Peck said he would control spending. Taxpayers already face a reduction in income and the state needs to reinvigorate the economy. One way to do that is to reduce taxes. “Coronavirus, COVID-19, will be behind us soon enough. We’ve got to put in place things that will improve the economy.” He suggested reducing government regulations on job creators.
Goddard said legislators should stop all enhancements and reduce spending across all agencies. The state needs a balanced budget.
— The Legislature attempted to pass a constitutional amendment this year relating to abortion. The amendment passed the Senate but not the House. The amendment would have essentially overturned a 2019 Kansas Supreme Court decision declaring that access to abortion is a fundamental right under the state’s Bill of Rights. Candidates were asked if they thought the issue would come up in 2021 and if they would support it or fight it.
Goddard said the issue will come up again and he will co-sponsor again the next iteration of the Value Them Both amendment. He said the high court legislated on the issue rather than making a decision on legal grounds, just as it did on school funding. He said life starts at conception and he would not support anything that takes away from that. He would try to convince the entire Republican caucus to stand firm behind the amendment in 2021.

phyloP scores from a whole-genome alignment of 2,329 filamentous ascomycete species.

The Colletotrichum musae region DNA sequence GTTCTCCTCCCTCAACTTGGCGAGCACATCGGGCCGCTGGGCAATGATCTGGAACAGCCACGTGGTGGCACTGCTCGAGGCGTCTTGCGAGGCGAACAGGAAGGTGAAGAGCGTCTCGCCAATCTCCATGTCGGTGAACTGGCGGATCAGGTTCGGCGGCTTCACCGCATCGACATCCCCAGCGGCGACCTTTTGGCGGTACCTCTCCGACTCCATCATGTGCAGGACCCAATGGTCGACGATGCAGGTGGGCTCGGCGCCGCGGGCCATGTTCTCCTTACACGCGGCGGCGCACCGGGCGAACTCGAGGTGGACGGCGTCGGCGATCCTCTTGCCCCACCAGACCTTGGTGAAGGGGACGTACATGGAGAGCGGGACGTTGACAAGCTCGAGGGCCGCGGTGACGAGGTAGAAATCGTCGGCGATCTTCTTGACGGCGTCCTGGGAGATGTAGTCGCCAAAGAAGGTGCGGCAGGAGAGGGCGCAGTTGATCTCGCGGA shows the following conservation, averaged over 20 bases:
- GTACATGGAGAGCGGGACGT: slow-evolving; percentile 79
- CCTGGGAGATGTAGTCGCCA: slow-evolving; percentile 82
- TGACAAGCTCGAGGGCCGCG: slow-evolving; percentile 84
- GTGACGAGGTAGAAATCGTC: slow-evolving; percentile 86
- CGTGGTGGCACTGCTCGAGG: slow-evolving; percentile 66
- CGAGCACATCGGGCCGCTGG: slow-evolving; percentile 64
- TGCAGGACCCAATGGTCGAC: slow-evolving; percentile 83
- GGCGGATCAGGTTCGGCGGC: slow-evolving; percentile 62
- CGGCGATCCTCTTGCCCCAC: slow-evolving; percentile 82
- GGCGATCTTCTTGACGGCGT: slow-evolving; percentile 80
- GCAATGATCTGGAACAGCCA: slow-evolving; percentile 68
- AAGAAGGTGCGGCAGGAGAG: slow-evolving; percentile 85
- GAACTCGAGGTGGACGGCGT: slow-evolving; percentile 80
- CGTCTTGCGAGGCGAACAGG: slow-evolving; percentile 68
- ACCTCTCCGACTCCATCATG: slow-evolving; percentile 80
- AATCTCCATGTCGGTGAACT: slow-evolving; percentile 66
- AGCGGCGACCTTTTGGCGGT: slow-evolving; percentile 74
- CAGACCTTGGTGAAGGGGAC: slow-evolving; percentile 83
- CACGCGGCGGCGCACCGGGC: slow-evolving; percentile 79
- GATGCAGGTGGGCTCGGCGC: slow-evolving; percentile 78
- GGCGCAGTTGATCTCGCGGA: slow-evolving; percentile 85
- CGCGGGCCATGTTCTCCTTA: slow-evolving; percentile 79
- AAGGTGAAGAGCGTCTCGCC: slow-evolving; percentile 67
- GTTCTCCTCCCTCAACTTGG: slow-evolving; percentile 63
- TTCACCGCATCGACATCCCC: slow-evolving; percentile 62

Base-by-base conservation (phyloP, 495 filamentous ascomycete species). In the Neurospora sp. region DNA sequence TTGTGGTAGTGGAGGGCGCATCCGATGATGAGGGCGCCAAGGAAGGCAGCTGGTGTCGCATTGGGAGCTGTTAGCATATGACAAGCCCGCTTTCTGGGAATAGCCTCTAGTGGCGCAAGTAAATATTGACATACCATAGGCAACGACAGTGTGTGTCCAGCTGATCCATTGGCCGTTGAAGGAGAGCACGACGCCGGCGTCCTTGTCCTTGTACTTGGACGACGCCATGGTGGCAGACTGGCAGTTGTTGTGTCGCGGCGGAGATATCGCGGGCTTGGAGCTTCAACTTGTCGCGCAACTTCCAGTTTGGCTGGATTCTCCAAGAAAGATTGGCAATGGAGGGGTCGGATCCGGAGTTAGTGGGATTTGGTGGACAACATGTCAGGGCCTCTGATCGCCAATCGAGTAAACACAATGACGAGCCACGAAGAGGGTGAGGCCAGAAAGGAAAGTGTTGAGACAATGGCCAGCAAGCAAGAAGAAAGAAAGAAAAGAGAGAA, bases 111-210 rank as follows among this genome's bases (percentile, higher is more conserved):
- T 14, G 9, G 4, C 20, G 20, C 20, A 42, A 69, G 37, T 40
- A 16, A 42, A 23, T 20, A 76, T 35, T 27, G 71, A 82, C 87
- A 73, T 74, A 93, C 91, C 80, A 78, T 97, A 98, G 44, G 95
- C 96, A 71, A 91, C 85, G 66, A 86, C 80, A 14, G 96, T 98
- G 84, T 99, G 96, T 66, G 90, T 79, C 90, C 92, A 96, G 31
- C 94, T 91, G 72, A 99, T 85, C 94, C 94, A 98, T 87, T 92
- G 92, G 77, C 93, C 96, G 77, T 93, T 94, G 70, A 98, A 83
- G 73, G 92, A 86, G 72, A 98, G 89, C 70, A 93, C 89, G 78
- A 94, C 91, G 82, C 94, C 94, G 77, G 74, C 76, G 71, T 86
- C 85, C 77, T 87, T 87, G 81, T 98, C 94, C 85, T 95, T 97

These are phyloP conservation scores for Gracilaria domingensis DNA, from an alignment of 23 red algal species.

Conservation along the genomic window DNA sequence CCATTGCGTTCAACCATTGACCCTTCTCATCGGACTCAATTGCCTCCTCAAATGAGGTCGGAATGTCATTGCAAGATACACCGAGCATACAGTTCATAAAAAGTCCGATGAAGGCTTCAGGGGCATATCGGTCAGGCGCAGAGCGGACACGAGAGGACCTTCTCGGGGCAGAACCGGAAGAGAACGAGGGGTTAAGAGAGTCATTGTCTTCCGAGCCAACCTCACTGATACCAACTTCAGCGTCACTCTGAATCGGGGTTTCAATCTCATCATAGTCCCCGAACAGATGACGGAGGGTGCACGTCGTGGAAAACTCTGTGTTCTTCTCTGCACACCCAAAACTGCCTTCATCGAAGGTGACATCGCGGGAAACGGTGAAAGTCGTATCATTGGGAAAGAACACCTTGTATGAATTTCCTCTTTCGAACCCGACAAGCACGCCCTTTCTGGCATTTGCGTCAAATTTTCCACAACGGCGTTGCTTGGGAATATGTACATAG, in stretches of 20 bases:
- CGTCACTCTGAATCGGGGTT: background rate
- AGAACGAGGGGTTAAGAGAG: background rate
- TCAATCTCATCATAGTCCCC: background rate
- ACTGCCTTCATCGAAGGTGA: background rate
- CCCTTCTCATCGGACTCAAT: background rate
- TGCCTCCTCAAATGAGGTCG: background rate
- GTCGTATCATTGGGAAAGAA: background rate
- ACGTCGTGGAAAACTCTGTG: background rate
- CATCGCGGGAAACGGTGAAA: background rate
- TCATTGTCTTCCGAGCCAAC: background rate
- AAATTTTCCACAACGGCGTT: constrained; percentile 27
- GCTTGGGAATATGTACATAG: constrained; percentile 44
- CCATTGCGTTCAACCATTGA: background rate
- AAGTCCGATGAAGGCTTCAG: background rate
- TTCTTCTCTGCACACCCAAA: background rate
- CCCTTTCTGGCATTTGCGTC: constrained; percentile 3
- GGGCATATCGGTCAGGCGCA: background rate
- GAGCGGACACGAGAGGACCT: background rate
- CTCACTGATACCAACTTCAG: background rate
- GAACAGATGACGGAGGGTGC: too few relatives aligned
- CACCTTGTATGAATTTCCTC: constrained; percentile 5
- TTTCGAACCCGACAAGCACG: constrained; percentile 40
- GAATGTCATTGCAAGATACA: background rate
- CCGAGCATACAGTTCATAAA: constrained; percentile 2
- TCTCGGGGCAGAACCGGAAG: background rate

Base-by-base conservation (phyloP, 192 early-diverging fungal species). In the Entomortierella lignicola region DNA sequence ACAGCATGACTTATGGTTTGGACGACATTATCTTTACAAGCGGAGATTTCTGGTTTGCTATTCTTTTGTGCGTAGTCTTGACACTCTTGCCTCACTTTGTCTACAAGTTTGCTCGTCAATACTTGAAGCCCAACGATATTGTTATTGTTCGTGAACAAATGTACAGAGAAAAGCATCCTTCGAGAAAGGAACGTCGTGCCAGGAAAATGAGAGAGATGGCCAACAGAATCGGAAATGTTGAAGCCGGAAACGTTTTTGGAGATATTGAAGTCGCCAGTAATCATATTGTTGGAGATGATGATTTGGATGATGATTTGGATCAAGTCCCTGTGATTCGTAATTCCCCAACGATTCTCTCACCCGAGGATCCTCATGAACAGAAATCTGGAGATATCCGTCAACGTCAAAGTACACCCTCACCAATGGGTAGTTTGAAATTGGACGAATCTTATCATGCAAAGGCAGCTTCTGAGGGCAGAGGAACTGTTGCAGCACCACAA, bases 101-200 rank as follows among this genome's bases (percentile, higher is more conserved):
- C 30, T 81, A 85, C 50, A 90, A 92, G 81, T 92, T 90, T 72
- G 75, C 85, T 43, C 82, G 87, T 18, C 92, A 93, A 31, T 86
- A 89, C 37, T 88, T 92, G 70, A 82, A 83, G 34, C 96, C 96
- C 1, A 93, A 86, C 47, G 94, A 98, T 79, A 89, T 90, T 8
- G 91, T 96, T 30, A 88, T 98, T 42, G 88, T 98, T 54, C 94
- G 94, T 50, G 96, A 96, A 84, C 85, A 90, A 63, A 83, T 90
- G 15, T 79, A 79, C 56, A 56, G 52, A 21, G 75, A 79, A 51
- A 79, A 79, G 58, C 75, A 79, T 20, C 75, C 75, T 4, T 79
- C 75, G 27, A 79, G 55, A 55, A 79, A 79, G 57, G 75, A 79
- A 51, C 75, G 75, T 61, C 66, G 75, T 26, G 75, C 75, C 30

Peck said he supports the amendment. “This amendment would not change any abortion laws in the state of Kansas. It would not outlaw abortion in the state of Kansas, even though I would support that,” he said. The amendment simply says the Legislature gets to decide abortion laws, not the Kansas Supreme Court.
— Candidates were asked about the tax lid law that restricts counties and cities from exceeding budget authority beyond the rate of inflation from one year to the next. A budget increase above that rate would require an election. Candidates were also asked if lawmakers should be bound by a similar spending restriction.